could have been diverted from institutional care with additional
support or access to advice and information about community

The state must begin to consider the impact of the “self-funder”,
because the new generation of older people – “Thatcher’s adults” –
are more likely to own their properties than their predecessors.
What may be a limited financial impact now is going to become
considerably greater.

Relationships with private providers and people will need to be
redrawn. The state should not always be seen as blameworthy in the
case of a privately-owned institution refusing to accept local
rates when an older citizen’s funds have dropped below the
£19,500 threshold. All owners of residential and nursing homes
who charge above the local rate should make the older person and
their families aware that, should they outlive their funds, the
state may not meet the cost.

The state also needs to consider the potential impact of older
people’s direct commissioning of institutional care. The state must
influence and control this commissioning to prevent the financial
backlash when funds are reduced. It will become a financial
necessity for staffing to be diverted to the resource-rich older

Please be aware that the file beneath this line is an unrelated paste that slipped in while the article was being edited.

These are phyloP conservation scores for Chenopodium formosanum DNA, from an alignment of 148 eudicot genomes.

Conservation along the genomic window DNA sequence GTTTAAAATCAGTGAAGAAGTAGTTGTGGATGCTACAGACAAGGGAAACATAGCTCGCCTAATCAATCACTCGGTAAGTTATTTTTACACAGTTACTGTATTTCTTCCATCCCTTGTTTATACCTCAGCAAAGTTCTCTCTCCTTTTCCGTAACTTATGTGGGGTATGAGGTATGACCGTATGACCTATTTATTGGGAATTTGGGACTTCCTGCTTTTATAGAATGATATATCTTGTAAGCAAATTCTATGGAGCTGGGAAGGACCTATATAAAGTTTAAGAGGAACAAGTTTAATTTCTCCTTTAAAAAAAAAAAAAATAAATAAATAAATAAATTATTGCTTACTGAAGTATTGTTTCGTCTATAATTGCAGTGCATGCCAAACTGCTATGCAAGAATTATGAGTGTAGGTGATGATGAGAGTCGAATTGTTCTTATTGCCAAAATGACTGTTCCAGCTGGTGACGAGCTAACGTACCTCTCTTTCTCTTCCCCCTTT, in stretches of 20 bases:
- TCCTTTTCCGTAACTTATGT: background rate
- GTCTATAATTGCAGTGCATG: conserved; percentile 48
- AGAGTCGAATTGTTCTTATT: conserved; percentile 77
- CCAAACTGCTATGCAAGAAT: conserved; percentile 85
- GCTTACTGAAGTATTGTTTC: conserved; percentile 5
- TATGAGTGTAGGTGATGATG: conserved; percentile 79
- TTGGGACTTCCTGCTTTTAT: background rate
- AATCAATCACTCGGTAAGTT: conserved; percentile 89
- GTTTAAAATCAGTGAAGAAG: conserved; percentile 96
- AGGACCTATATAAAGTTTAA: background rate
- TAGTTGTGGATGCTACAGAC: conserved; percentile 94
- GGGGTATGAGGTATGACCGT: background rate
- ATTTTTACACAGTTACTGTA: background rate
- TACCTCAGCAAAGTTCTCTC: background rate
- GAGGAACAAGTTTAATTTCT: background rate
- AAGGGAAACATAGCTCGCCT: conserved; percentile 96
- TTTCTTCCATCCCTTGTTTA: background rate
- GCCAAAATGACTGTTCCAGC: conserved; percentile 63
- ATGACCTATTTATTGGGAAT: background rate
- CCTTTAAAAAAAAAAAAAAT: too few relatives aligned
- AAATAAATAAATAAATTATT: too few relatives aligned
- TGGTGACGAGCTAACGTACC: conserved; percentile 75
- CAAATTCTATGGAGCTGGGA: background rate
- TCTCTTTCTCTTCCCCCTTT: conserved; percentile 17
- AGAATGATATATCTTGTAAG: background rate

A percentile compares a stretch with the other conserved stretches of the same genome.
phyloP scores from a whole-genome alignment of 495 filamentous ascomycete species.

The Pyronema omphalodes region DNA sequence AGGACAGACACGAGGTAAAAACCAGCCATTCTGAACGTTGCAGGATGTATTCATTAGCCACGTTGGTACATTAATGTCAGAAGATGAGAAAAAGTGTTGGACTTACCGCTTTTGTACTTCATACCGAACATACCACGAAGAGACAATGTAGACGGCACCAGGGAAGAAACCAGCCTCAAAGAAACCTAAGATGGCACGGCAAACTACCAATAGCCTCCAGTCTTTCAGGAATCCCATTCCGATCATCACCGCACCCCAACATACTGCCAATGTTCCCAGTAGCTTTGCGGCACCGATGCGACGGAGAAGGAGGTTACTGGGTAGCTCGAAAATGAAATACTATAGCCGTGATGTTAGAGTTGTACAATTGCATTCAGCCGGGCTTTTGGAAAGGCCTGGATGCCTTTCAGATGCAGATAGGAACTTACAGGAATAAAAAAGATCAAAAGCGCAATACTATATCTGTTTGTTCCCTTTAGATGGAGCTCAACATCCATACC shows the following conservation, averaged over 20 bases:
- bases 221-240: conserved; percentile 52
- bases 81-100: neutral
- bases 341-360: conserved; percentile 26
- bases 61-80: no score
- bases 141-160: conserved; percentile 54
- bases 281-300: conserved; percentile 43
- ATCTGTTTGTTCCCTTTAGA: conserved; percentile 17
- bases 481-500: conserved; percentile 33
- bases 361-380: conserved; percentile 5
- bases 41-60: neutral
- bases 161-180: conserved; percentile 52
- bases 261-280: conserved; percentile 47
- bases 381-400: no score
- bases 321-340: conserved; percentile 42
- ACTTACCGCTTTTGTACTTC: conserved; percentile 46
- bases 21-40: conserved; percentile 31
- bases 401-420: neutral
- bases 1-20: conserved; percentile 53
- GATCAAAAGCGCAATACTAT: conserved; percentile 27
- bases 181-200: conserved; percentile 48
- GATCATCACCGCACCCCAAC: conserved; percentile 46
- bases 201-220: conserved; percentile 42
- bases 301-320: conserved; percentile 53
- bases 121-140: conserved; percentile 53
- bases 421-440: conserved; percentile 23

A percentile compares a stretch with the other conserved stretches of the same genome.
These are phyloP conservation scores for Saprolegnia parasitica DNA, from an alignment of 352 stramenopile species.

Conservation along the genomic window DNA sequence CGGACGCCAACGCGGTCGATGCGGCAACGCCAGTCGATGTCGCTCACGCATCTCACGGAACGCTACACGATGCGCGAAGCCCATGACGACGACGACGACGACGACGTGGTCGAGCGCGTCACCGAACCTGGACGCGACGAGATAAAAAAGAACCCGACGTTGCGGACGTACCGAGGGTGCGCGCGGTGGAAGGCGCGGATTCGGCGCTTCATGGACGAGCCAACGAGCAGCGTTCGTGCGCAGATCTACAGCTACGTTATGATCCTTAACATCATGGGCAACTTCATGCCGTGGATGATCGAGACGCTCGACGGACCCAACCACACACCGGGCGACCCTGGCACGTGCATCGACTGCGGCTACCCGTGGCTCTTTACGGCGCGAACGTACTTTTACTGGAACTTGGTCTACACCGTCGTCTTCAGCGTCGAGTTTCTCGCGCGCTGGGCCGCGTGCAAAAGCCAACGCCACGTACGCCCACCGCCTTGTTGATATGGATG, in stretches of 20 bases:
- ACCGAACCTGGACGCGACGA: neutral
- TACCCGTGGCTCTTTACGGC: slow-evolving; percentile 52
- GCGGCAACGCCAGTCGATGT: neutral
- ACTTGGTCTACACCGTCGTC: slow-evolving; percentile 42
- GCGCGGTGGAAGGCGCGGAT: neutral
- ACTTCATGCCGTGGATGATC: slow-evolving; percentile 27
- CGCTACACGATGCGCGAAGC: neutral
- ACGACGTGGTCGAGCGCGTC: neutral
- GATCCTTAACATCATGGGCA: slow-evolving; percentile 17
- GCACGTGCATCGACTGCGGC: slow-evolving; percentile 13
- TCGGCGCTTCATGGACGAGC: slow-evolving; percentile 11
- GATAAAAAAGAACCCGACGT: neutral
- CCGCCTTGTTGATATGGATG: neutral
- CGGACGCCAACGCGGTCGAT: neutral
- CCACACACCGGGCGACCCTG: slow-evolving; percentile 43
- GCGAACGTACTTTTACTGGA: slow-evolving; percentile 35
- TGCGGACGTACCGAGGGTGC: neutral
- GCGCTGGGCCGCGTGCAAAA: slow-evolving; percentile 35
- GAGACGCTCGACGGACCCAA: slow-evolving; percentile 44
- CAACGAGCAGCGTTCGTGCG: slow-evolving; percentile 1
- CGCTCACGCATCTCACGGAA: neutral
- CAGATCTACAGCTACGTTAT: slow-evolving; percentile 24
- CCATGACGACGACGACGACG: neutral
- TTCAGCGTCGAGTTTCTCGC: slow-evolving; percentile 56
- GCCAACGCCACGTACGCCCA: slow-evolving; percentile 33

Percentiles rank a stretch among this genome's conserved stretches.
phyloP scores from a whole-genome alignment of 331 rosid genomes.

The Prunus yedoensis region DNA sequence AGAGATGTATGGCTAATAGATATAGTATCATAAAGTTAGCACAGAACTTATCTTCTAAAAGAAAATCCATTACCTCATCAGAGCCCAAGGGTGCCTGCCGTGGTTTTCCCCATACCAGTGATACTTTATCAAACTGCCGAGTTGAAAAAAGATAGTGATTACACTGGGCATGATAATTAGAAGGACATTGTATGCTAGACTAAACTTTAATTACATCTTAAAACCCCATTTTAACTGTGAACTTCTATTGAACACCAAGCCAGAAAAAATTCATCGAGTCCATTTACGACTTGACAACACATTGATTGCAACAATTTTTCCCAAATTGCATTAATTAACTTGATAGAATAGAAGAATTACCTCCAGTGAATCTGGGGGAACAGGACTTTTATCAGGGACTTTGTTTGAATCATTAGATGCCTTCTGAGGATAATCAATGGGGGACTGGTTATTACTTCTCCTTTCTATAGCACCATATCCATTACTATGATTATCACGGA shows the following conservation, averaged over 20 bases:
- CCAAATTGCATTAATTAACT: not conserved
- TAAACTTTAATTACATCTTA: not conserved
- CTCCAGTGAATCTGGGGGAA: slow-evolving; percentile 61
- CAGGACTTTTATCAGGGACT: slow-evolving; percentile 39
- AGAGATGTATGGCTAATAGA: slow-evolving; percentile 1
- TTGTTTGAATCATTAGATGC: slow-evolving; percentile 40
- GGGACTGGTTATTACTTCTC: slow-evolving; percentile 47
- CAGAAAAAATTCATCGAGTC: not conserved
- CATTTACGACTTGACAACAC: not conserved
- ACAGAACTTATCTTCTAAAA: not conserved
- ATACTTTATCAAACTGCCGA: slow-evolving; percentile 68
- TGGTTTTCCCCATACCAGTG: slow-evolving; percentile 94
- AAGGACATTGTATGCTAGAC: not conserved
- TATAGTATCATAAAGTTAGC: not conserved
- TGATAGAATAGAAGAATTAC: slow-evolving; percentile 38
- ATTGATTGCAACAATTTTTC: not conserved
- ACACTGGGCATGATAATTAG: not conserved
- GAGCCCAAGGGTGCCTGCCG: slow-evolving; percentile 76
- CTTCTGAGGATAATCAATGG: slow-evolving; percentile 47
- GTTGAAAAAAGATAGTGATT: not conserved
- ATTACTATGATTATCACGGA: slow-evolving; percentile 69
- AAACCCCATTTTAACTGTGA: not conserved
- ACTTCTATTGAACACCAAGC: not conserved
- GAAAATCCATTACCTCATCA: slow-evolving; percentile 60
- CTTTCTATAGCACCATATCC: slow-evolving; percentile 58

person to offer them support and advice on the direct commissioning
of services to meet their needs.

The range of services available also needs to be considered. The
natural choice of service for those unaware of the options
available to them will be institutional care. Often extra care
housing schemes in which the state is involved are not available to
those who possess considerable resources.

The opening up of these resources to the cash-rich, or the
partnership development of private schemes, will allow the state to
benefit from the freeing up of the person’s resources. These
placements may well be more suitable for the older person’s needs
and may be within the state’s cost envelope when the person’s funds
are reduced.

The empowerment of older people to directly commission services
gives a welcome boost to the quality and range of services. But as
long as services depend on the micro-influence of individual
decisions, they will only evolve slowly to meet the older person’s

If macro-management of the process were supported by the state in
partnership with voluntary organisations operating in this area the
advantages would be less hit and miss, achieving quicker benefits
for more people.

The state cannot control this process. But it can influence it. The
power of the “grey pound” will have a growing impact on the market.
And social services departments must accept a new role: no longer
that of an agent of social control but as a guide to older people
so that they can successfully navigate a complex and often
mercenary market.


This article considers the impact of greater home ownership on
the ability of older people to directly commission services to meet
their needs. Managing the financial impact of this will require the
state to redraw its relationship with the citizen.